United States District Court, N.D. Ohio, Eastern Division
MEMORANDUM OF OPINION AND ORDER
PATRICIA A. GAUGHAN, UNITED STATES DISTRICT COURT CHIEF
filed suit against Defendants under the Employee Retirement
Security Act of 1974 (“ERISA”), claiming that
they wrongfully terminated his disability benefits. This
Court originally found in favor of Defendants. On appeal, the
Sixth Circuit held that Defendants' denial was arbitrary
and capricious because it did not adequately explain why
Plaintiff's medications and treatment plans failed to
satisfy the plan's requirement for objective findings of
a disability. It ordered that the case be remanded to the
administrator for a “full and fair review”
consistent with its opinion. Corey v. Sedgwick Claims
Mgt. Servs., Inc., 858 F.3d 1024 (6th Cir.
2017). Now pending before the Court are Plaintiff's
Motion for Attorney Fees (Doc. 54), which Defendants oppose,
and Defendants' Motion to Strike Plaintiff's Notice
of Supplemental Authority (Doc. 58), which Plaintiff has not
opposed. For the reasons that follow, both motions are
ERISA action to recover benefits, “the court in its
discretion may allow a reasonable attorney's fee...to
either party.” 29 U.S.C. § 1132(g)(1). To receive
fees, a party must have “achieved some degree of
success on the merits.” Hardt v. Reliance Standard
Life Ins. Co., 560 U.S. 242 (2010). The court then
considers five factors to determine if an award is warranted:
(1) the degree of the opposing party's culpability or bad
faith; (2) the opposing party's ability to satisfy an
award of attorney's fees; (3) the deterrent effect of an
award on other persons under similar circumstances; (4)
whether the party requesting fees sought to confer a common
benefit on all participants and beneficiaries of an ERISA
plan or resolve significant legal questions regarding ERISA;
and (5) the relative merits of the parties' positions.
McKay v. Reliance Standard Life Ins. Co., 428
Fed.Appx. 537, 546 (6th Cir. 2011).
achieving a remand, Plaintiff has demonstrated a sufficient
degree of success on the merits to warrant consideration of
attorney fees. Id. at 546-47 (holding that plaintiff
achieved some degree of success by persuading the court to
remand to the administrator).
the Sixth Circuit's analysis, the Court finds that the
first factor weighs slightly in favor of granting fees. There
is no evidence of bad faith in this case. However, the Sixth
Circuit held that the plan's definition of
“objective findings” was clear and unambiguous
and that Defendants' interpretation of the term was
unsupported by the plan's terms. Corey, 858 F.3d
at 1028. It also held that Defendants' denial letters
never explained why Plaintiff's medications and treatment
plans did not satisfy the plan's definition of objective
findings. This failure shows some degree of culpability. But,
in light of multiple physicians' conclusions that the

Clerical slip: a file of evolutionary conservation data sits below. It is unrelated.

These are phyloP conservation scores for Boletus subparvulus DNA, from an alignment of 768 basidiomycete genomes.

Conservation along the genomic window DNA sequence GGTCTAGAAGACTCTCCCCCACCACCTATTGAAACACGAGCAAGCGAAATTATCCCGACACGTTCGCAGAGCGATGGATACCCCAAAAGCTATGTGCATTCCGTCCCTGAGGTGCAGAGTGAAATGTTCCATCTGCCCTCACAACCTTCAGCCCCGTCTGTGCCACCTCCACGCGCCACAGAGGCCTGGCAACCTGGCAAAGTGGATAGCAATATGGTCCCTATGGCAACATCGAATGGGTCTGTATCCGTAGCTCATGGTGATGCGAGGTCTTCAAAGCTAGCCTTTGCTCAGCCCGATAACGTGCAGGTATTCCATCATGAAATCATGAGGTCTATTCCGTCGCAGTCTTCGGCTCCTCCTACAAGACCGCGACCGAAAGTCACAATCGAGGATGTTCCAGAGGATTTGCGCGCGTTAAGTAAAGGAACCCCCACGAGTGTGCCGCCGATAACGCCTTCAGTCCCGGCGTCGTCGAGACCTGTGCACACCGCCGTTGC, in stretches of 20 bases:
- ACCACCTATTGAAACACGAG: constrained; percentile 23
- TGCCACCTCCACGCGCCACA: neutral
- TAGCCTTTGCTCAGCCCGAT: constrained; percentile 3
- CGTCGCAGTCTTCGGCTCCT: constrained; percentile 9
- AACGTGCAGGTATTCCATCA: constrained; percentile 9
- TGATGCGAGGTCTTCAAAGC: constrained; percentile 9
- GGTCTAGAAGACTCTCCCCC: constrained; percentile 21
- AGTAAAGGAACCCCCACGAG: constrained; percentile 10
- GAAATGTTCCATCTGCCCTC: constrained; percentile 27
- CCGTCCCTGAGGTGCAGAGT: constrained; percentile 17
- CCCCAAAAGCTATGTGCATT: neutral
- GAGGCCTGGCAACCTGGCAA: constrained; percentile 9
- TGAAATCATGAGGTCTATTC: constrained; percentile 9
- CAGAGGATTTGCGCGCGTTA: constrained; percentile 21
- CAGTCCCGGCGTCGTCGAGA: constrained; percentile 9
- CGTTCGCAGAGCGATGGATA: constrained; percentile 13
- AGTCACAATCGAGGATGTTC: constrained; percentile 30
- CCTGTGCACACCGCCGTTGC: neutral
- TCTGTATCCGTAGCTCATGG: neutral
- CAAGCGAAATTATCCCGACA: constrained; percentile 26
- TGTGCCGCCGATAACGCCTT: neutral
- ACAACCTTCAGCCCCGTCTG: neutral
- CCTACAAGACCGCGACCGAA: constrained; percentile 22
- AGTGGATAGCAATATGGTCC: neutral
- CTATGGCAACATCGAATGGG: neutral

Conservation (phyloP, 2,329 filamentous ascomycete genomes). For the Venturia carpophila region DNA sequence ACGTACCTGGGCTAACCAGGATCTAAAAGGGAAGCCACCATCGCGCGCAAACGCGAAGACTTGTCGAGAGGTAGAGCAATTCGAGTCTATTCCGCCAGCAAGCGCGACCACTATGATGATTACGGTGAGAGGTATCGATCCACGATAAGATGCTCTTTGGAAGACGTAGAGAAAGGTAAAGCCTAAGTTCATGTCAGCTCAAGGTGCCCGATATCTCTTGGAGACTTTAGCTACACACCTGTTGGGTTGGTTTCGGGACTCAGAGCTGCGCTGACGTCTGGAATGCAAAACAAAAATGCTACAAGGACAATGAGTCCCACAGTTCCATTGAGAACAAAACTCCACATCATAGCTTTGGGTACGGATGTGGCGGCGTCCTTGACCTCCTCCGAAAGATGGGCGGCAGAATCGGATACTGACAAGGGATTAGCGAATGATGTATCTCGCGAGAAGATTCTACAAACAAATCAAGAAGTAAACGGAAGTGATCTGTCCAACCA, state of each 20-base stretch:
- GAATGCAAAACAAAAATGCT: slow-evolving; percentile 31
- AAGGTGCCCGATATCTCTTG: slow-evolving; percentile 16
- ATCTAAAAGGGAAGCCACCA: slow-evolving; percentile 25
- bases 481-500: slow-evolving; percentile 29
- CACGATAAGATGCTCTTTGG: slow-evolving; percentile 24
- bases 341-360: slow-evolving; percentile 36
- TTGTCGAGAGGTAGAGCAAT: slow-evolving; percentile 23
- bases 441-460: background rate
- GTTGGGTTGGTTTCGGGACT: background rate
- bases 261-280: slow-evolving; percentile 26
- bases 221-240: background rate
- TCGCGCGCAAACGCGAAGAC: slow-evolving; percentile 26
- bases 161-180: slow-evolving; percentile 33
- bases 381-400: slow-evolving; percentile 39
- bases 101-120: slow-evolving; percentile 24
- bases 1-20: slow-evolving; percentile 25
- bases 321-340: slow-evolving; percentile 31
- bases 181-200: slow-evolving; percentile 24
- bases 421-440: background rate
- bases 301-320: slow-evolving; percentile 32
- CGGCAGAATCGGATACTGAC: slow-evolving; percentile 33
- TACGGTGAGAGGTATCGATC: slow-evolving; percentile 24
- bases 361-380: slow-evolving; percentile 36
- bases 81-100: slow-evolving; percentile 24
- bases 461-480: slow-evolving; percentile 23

record was devoid of any physical or neurological
abnormalities and that Plaintiff's headaches did not
render him unable to perform his job, Defendants did not act
with a high degree of culpability.
second factor favors Plaintiff because Defendants do not
dispute that they are able to satisfy a fee award.
Sixth Circuit's decision to remand, along with a fee
award, will provide “a deterrent effect for plan
administrators to avoid failing to provide the necessary full
and fair review.” McKay, 428 Fed.Appx. at 546.
The third factor thus weighs in favor of an award, although
only slightly because this factor “is likely to have
more significance in a case where the defendant is highly
culpable.” Foltice v. Guardsman Prods., Inc.,
98 F.2d 993, 997 (6th Cir. 1996).
fourth factor weighs against a fee award because Plaintiff
admits that he seeks benefits only for himself, and he has
provided no evidence that he brought this case to resolve any
significant legal issues. See Shelby Cty. Health Care
Corp. v. Majestic Star Casino, 581 F.3d 355, 378 (6th
Cir. 2009); Moon v. Unum Provident Corp., 461 F.3d
639, 645 (6th Cir. 2006).
to the Sixth Circuit, there was no support for
Defendants' interpretation of its plan. Plaintiff also
overcame the arbitrary and capricious standard to achieve a
remand. The final factor, thus, favors Plaintiff.
McKay, 428 Fed.Appx. at 546; Blajei v. Sedgwick
Claims Mgt. Servs., Inc., 2010 WL 3855239, at *8 (E.D.
Mich. Sept. 28, 2010).
all but the fourth factor favor an award of fees,
Plaintiff's Motion for Attorney Fees is GRANTED.
Defendant's Motion to Strike Plaintiff's Notice of
Supplemental Authority (Doc. 58) is GRANTED as unopposed. The
case that Plaintiff cites in its notice of supplemental
authority addresses the amount of attorney fees to be
awarded, not the propriety of granting fees, as is at issue
here. As such, it is irrelevant. In accordance with this